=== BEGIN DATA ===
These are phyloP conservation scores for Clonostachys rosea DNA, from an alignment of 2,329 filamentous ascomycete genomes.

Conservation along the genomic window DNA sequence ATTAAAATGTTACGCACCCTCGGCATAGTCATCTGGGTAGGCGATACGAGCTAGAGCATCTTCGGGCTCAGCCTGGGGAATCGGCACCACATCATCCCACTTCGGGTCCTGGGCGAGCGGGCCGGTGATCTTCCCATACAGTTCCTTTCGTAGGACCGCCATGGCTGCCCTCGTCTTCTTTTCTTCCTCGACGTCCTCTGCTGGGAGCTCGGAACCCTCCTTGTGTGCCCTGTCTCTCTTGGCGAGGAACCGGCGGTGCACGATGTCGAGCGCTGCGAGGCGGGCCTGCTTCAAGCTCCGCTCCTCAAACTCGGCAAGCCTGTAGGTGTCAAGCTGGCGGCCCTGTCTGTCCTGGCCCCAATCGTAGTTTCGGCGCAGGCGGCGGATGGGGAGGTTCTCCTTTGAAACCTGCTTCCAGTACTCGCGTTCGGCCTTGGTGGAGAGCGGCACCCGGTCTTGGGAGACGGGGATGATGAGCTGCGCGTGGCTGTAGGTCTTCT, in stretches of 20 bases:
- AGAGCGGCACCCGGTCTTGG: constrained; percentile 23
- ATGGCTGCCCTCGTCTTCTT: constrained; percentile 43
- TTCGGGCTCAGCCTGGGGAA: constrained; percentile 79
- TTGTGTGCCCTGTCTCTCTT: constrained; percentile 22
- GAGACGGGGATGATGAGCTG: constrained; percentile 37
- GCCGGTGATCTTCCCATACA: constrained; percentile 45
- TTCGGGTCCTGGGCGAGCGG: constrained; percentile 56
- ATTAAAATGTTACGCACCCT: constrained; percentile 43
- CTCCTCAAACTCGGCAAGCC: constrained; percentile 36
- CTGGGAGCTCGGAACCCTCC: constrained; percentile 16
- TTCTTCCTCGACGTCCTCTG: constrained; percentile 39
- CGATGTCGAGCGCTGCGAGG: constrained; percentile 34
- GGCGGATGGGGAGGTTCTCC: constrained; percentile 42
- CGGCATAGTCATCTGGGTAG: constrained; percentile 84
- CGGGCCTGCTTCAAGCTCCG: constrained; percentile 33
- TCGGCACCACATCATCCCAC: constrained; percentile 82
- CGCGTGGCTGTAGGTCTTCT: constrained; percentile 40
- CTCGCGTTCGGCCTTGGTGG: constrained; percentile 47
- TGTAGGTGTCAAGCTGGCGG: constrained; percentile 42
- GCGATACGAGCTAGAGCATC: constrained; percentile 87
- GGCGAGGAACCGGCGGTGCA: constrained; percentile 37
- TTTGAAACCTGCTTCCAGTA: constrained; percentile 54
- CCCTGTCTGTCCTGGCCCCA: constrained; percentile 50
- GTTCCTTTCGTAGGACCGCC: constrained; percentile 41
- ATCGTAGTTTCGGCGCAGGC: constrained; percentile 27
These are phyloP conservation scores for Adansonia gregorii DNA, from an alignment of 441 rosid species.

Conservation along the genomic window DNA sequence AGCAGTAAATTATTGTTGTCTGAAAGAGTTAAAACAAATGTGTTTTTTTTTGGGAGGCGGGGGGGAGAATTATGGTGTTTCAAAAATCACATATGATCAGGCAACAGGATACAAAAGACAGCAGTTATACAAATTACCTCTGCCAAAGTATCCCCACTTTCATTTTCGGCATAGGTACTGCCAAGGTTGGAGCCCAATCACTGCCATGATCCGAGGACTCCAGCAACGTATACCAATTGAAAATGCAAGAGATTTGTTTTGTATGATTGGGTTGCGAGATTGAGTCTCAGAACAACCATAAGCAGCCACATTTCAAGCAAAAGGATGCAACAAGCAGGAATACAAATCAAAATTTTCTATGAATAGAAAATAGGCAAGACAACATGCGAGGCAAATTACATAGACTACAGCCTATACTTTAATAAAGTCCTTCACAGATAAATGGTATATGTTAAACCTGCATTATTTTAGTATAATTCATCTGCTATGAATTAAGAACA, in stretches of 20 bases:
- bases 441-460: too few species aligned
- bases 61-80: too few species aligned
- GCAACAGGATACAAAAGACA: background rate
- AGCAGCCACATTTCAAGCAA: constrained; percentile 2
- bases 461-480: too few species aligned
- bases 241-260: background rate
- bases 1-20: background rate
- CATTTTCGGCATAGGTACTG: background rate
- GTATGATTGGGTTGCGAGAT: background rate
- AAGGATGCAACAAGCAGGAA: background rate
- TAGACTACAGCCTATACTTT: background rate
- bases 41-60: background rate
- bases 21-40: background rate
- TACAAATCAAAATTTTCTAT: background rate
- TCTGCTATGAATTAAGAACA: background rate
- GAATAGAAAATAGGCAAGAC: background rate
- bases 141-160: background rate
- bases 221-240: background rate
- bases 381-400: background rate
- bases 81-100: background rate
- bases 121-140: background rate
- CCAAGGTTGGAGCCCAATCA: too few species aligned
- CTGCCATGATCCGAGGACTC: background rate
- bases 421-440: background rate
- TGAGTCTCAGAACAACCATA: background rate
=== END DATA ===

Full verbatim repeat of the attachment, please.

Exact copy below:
These are phyloP conservation scores for Clonostachys rosea DNA, from an alignment of 2,329 filamentous ascomycete genomes.

Conservation along the genomic window DNA sequence ATTAAAATGTTACGCACCCTCGGCATAGTCATCTGGGTAGGCGATACGAGCTAGAGCATCTTCGGGCTCAGCCTGGGGAATCGGCACCACATCATCCCACTTCGGGTCCTGGGCGAGCGGGCCGGTGATCTTCCCATACAGTTCCTTTCGTAGGACCGCCATGGCTGCCCTCGTCTTCTTTTCTTCCTCGACGTCCTCTGCTGGGAGCTCGGAACCCTCCTTGTGTGCCCTGTCTCTCTTGGCGAGGAACCGGCGGTGCACGATGTCGAGCGCTGCGAGGCGGGCCTGCTTCAAGCTCCGCTCCTCAAACTCGGCAAGCCTGTAGGTGTCAAGCTGGCGGCCCTGTCTGTCCTGGCCCCAATCGTAGTTTCGGCGCAGGCGGCGGATGGGGAGGTTCTCCTTTGAAACCTGCTTCCAGTACTCGCGTTCGGCCTTGGTGGAGAGCGGCACCCGGTCTTGGGAGACGGGGATGATGAGCTGCGCGTGGCTGTAGGTCTTCT, in stretches of 20 bases:
- AGAGCGGCACCCGGTCTTGG: constrained; percentile 23
- ATGGCTGCCCTCGTCTTCTT: constrained; percentile 43
- TTCGGGCTCAGCCTGGGGAA: constrained; percentile 79
- TTGTGTGCCCTGTCTCTCTT: constrained; percentile 22
- GAGACGGGGATGATGAGCTG: constrained; percentile 37
- GCCGGTGATCTTCCCATACA: constrained; percentile 45
- TTCGGGTCCTGGGCGAGCGG: constrained; percentile 56
- ATTAAAATGTTACGCACCCT: constrained; percentile 43
- CTCCTCAAACTCGGCAAGCC: constrained; percentile 36
- CTGGGAGCTCGGAACCCTCC: constrained; percentile 16
- TTCTTCCTCGACGTCCTCTG: constrained; percentile 39
- CGATGTCGAGCGCTGCGAGG: constrained; percentile 34
- GGCGGATGGGGAGGTTCTCC: constrained; percentile 42
- CGGCATAGTCATCTGGGTAG: constrained; percentile 84
- CGGGCCTGCTTCAAGCTCCG: constrained; percentile 33
- TCGGCACCACATCATCCCAC: constrained; percentile 82
- CGCGTGGCTGTAGGTCTTCT: constrained; percentile 40
- CTCGCGTTCGGCCTTGGTGG: constrained; percentile 47
- TGTAGGTGTCAAGCTGGCGG: constrained; percentile 42
- GCGATACGAGCTAGAGCATC: constrained; percentile 87
- GGCGAGGAACCGGCGGTGCA: constrained; percentile 37
- TTTGAAACCTGCTTCCAGTA: constrained; percentile 54
- CCCTGTCTGTCCTGGCCCCA: constrained; percentile 50
- GTTCCTTTCGTAGGACCGCC: constrained; percentile 41
- ATCGTAGTTTCGGCGCAGGC: constrained; percentile 27
These are phyloP conservation scores for Adansonia gregorii DNA, from an alignment of 441 rosid species.

Conservation along the genomic window DNA sequence AGCAGTAAATTATTGTTGTCTGAAAGAGTTAAAACAAATGTGTTTTTTTTTGGGAGGCGGGGGGGAGAATTATGGTGTTTCAAAAATCACATATGATCAGGCAACAGGATACAAAAGACAGCAGTTATACAAATTACCTCTGCCAAAGTATCCCCACTTTCATTTTCGGCATAGGTACTGCCAAGGTTGGAGCCCAATCACTGCCATGATCCGAGGACTCCAGCAACGTATACCAATTGAAAATGCAAGAGATTTGTTTTGTATGATTGGGTTGCGAGATTGAGTCTCAGAACAACCATAAGCAGCCACATTTCAAGCAAAAGGATGCAACAAGCAGGAATACAAATCAAAATTTTCTATGAATAGAAAATAGGCAAGACAACATGCGAGGCAAATTACATAGACTACAGCCTATACTTTAATAAAGTCCTTCACAGATAAATGGTATATGTTAAACCTGCATTATTTTAGTATAATTCATCTGCTATGAATTAAGAACA, in stretches of 20 bases:
- bases 441-460: too few species aligned
- bases 61-80: too few species aligned
- GCAACAGGATACAAAAGACA: background rate
- AGCAGCCACATTTCAAGCAA: constrained; percentile 2
- bases 461-480: too few species aligned
- bases 241-260: background rate
- bases 1-20: background rate
- CATTTTCGGCATAGGTACTG: background rate
- GTATGATTGGGTTGCGAGAT: background rate
- AAGGATGCAACAAGCAGGAA: background rate
- TAGACTACAGCCTATACTTT: background rate
- bases 41-60: background rate
- bases 21-40: background rate
- TACAAATCAAAATTTTCTAT: background rate
- TCTGCTATGAATTAAGAACA: background rate
- GAATAGAAAATAGGCAAGAC: background rate
- bases 141-160: background rate
- bases 221-240: background rate
- bases 381-400: background rate
- bases 81-100: background rate
- bases 121-140: background rate
- CCAAGGTTGGAGCCCAATCA: too few species aligned
- CTGCCATGATCCGAGGACTC: background rate
- bases 421-440: background rate
- TGAGTCTCAGAACAACCATA: background rate